The must read stories and biggest talking points in the NHS

Debt mountain

The headline financial position of the provider sector may have improved dramatically last year (once the non-recurring STF was factored in), but the amount of emergency bailout cash now being paid out to trusts paint a different picture.

NHS trusts were forced to draw down £2.7bn of “interim revenue support” from the government last year – with two-thirds of hospital providers now relying on these government loans to maintain payments to staff and suppliers. The payments totalled £2bn in 2015-16 when around half of hospital trusts received support.

The figures reflect the fact that an increasing number of trusts are struggling to maintain adequate cash levels due to their recurring income and expenditure deficits. In some cases this has led to external suppliers refusing to provide services due to late payments.

They also provide a stark reminder that despite official figures suggesting an improvement to the overall finances of the NHS, much of the trust sector is still in severe financial distress.

Essentially, what seems to be happening is that trust finances in aggregate seem to be improving, but the improvement is weighted heavily to those trusts which are in surplus. Meanwhile, around 100 trusts, including around two-thirds of acutes, are being squashed under a mountain of debt.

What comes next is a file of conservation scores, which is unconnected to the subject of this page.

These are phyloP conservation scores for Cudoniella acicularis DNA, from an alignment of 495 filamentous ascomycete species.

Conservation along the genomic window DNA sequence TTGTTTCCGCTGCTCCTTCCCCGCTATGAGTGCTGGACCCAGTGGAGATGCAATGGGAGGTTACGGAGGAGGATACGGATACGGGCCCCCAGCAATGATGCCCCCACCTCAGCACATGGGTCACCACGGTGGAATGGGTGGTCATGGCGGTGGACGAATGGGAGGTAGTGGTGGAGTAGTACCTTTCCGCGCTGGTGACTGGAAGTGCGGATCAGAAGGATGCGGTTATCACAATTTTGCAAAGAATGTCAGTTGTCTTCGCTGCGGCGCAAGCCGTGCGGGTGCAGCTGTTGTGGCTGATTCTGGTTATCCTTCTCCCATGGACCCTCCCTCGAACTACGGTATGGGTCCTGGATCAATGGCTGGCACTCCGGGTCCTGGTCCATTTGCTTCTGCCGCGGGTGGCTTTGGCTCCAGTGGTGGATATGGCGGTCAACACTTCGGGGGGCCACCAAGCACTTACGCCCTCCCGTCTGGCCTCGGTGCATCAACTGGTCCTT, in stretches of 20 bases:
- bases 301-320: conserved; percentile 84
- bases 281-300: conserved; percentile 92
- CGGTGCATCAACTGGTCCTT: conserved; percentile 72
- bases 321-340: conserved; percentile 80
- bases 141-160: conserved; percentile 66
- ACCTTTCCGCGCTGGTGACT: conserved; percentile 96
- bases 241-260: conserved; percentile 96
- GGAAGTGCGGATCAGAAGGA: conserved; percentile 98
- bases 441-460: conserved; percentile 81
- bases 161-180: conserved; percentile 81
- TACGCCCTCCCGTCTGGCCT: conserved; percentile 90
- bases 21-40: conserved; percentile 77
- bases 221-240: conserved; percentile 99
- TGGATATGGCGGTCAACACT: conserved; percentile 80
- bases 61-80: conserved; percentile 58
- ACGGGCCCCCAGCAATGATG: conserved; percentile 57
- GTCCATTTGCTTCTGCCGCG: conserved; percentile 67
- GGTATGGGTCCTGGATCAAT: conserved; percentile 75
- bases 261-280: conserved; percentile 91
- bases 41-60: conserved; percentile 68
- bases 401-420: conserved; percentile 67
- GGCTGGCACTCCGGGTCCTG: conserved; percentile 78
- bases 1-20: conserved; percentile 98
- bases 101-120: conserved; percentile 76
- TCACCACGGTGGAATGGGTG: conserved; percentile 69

It is of course highly doubtful that many of these trusts will ever be able to pay the loans back (some have now taken out loans worth more than 30 per cent of turnover and counting) and there will need to be some sort of mass write-off at some stage.

When asked about the prospects of repayment, most organisations have a stab at setting out their recovery plan. But the response from Wye Valley Trust was perhaps the most accurate.

Leeds! Leeds! Leeds!

The three CCGs in Leeds have agreed to start consulting with their members over a merger to become one of the country’s largest commissioners.

This is the next step in a journey which has seen Leeds West, Leeds North and Leeds South and East CCGs appoint a single chief executive and governing body in common to integrate commissioning decisions across the city.

The CCGs’ joint governing body has agreed to consult with its member practices throughout August on whether to merge the organisations.

HSJ understands the decision was made during the private part of the governing body in common meeting and a letter is being sent to more than 100 practices.

If the members agree, the trio will submit an expression of interest in merging to NHS England in September.

The merger would create one of the biggest CCGs in the country, covering a population of 860,000 with an allocation of more than £1bn. We understand local leaders hope to have the merger completed by April 2018.

Leeds is the latest city to consider merging its CCGs, following Liverpool, Manchester and Birmingham.

But it will need the buy-in of its members, which is not guaranteed, and there will be a lot work to make sure the new organisation is ready to go live in 2018. If not, leaders expect the new entity to launch in April 2019.